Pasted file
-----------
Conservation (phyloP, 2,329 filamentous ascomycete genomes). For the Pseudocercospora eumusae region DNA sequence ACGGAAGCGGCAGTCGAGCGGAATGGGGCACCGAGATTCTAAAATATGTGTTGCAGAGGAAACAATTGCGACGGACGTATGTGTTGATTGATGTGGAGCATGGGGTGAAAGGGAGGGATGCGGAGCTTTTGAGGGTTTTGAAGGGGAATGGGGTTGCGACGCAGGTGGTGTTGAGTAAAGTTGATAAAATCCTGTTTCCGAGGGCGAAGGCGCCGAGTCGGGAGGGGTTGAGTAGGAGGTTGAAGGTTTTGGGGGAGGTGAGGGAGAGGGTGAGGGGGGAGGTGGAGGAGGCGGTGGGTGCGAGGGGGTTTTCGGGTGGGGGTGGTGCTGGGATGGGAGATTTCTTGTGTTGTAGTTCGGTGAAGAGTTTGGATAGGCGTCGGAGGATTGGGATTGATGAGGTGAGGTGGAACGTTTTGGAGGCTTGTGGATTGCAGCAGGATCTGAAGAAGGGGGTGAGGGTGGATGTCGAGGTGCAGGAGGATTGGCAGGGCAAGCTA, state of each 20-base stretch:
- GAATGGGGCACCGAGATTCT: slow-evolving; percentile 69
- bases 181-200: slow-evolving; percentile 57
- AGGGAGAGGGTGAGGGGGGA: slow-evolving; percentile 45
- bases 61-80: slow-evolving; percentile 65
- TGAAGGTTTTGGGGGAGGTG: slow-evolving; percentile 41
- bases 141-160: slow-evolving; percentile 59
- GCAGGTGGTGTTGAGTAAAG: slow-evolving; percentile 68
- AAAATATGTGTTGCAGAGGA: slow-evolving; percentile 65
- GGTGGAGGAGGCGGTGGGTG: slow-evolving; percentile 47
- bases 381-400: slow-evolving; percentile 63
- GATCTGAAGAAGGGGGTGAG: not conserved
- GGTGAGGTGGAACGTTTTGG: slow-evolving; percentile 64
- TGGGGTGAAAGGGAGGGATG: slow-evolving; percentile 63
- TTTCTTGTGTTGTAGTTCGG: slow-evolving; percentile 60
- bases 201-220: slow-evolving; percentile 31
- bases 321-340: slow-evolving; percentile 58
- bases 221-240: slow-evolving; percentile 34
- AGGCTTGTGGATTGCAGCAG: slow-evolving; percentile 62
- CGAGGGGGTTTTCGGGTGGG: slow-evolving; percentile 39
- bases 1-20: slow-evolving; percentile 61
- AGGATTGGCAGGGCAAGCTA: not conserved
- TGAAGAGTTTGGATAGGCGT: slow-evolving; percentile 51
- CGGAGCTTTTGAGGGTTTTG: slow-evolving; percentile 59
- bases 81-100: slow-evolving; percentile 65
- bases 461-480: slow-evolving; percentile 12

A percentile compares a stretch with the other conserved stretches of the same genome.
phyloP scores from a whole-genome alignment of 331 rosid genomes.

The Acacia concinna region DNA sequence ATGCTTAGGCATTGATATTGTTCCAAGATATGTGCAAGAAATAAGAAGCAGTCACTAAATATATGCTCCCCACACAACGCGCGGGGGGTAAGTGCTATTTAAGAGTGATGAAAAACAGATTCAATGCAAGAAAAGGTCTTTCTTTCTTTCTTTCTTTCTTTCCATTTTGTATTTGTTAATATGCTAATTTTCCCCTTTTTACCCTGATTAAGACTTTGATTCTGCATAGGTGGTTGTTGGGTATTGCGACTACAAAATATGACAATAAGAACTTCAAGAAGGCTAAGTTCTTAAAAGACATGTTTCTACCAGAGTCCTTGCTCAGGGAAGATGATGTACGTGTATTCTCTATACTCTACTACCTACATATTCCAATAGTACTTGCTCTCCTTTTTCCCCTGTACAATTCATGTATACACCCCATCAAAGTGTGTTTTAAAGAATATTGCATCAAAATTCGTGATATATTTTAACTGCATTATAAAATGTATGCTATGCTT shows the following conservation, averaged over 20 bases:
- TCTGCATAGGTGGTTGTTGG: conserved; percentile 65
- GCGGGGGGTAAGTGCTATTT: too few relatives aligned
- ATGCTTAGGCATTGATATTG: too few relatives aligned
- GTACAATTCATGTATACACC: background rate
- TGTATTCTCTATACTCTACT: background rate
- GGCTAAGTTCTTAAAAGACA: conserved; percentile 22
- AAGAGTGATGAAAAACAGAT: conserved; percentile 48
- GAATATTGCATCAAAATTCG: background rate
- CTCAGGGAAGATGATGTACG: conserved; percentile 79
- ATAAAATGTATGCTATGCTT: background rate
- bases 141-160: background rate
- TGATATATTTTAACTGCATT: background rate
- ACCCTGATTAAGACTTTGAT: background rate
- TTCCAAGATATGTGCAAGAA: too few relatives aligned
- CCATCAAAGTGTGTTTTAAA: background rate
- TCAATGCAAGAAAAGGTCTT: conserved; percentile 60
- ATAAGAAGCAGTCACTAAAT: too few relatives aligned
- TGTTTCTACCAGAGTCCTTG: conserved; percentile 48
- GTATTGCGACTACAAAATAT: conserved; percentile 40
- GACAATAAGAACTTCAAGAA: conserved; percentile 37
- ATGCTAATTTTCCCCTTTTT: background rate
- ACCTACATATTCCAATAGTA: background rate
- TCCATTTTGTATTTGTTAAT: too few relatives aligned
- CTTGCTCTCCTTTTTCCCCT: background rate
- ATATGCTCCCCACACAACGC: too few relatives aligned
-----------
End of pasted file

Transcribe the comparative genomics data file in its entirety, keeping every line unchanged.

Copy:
Conservation (phyloP, 2,329 filamentous ascomycete genomes). For the Pseudocercospora eumusae region DNA sequence ACGGAAGCGGCAGTCGAGCGGAATGGGGCACCGAGATTCTAAAATATGTGTTGCAGAGGAAACAATTGCGACGGACGTATGTGTTGATTGATGTGGAGCATGGGGTGAAAGGGAGGGATGCGGAGCTTTTGAGGGTTTTGAAGGGGAATGGGGTTGCGACGCAGGTGGTGTTGAGTAAAGTTGATAAAATCCTGTTTCCGAGGGCGAAGGCGCCGAGTCGGGAGGGGTTGAGTAGGAGGTTGAAGGTTTTGGGGGAGGTGAGGGAGAGGGTGAGGGGGGAGGTGGAGGAGGCGGTGGGTGCGAGGGGGTTTTCGGGTGGGGGTGGTGCTGGGATGGGAGATTTCTTGTGTTGTAGTTCGGTGAAGAGTTTGGATAGGCGTCGGAGGATTGGGATTGATGAGGTGAGGTGGAACGTTTTGGAGGCTTGTGGATTGCAGCAGGATCTGAAGAAGGGGGTGAGGGTGGATGTCGAGGTGCAGGAGGATTGGCAGGGCAAGCTA, state of each 20-base stretch:
- GAATGGGGCACCGAGATTCT: slow-evolving; percentile 69
- bases 181-200: slow-evolving; percentile 57
- AGGGAGAGGGTGAGGGGGGA: slow-evolving; percentile 45
- bases 61-80: slow-evolving; percentile 65
- TGAAGGTTTTGGGGGAGGTG: slow-evolving; percentile 41
- bases 141-160: slow-evolving; percentile 59
- GCAGGTGGTGTTGAGTAAAG: slow-evolving; percentile 68
- AAAATATGTGTTGCAGAGGA: slow-evolving; percentile 65
- GGTGGAGGAGGCGGTGGGTG: slow-evolving; percentile 47
- bases 381-400: slow-evolving; percentile 63
- GATCTGAAGAAGGGGGTGAG: not conserved
- GGTGAGGTGGAACGTTTTGG: slow-evolving; percentile 64
- TGGGGTGAAAGGGAGGGATG: slow-evolving; percentile 63
- TTTCTTGTGTTGTAGTTCGG: slow-evolving; percentile 60
- bases 201-220: slow-evolving; percentile 31
- bases 321-340: slow-evolving; percentile 58
- bases 221-240: slow-evolving; percentile 34
- AGGCTTGTGGATTGCAGCAG: slow-evolving; percentile 62
- CGAGGGGGTTTTCGGGTGGG: slow-evolving; percentile 39
- bases 1-20: slow-evolving; percentile 61
- AGGATTGGCAGGGCAAGCTA: not conserved
- TGAAGAGTTTGGATAGGCGT: slow-evolving; percentile 51
- CGGAGCTTTTGAGGGTTTTG: slow-evolving; percentile 59
- bases 81-100: slow-evolving; percentile 65
- bases 461-480: slow-evolving; percentile 12

A percentile compares a stretch with the other conserved stretches of the same genome.
phyloP scores from a whole-genome alignment of 331 rosid genomes.

The Acacia concinna region DNA sequence ATGCTTAGGCATTGATATTGTTCCAAGATATGTGCAAGAAATAAGAAGCAGTCACTAAATATATGCTCCCCACACAACGCGCGGGGGGTAAGTGCTATTTAAGAGTGATGAAAAACAGATTCAATGCAAGAAAAGGTCTTTCTTTCTTTCTTTCTTTCTTTCCATTTTGTATTTGTTAATATGCTAATTTTCCCCTTTTTACCCTGATTAAGACTTTGATTCTGCATAGGTGGTTGTTGGGTATTGCGACTACAAAATATGACAATAAGAACTTCAAGAAGGCTAAGTTCTTAAAAGACATGTTTCTACCAGAGTCCTTGCTCAGGGAAGATGATGTACGTGTATTCTCTATACTCTACTACCTACATATTCCAATAGTACTTGCTCTCCTTTTTCCCCTGTACAATTCATGTATACACCCCATCAAAGTGTGTTTTAAAGAATATTGCATCAAAATTCGTGATATATTTTAACTGCATTATAAAATGTATGCTATGCTT shows the following conservation, averaged over 20 bases:
- TCTGCATAGGTGGTTGTTGG: conserved; percentile 65
- GCGGGGGGTAAGTGCTATTT: too few relatives aligned
- ATGCTTAGGCATTGATATTG: too few relatives aligned
- GTACAATTCATGTATACACC: background rate
- TGTATTCTCTATACTCTACT: background rate
- GGCTAAGTTCTTAAAAGACA: conserved; percentile 22
- AAGAGTGATGAAAAACAGAT: conserved; percentile 48
- GAATATTGCATCAAAATTCG: background rate
- CTCAGGGAAGATGATGTACG: conserved; percentile 79
- ATAAAATGTATGCTATGCTT: background rate
- bases 141-160: background rate
- TGATATATTTTAACTGCATT: background rate
- ACCCTGATTAAGACTTTGAT: background rate
- TTCCAAGATATGTGCAAGAA: too few relatives aligned
- CCATCAAAGTGTGTTTTAAA: background rate
- TCAATGCAAGAAAAGGTCTT: conserved; percentile 60
- ATAAGAAGCAGTCACTAAAT: too few relatives aligned
- TGTTTCTACCAGAGTCCTTG: conserved; percentile 48
- GTATTGCGACTACAAAATAT: conserved; percentile 40
- GACAATAAGAACTTCAAGAA: conserved; percentile 37
- ATGCTAATTTTCCCCTTTTT: background rate
- ACCTACATATTCCAATAGTA: background rate
- TCCATTTTGTATTTGTTAAT: too few relatives aligned
- CTTGCTCTCCTTTTTCCCCT: background rate
- ATATGCTCCCCACACAACGC: too few relatives aligned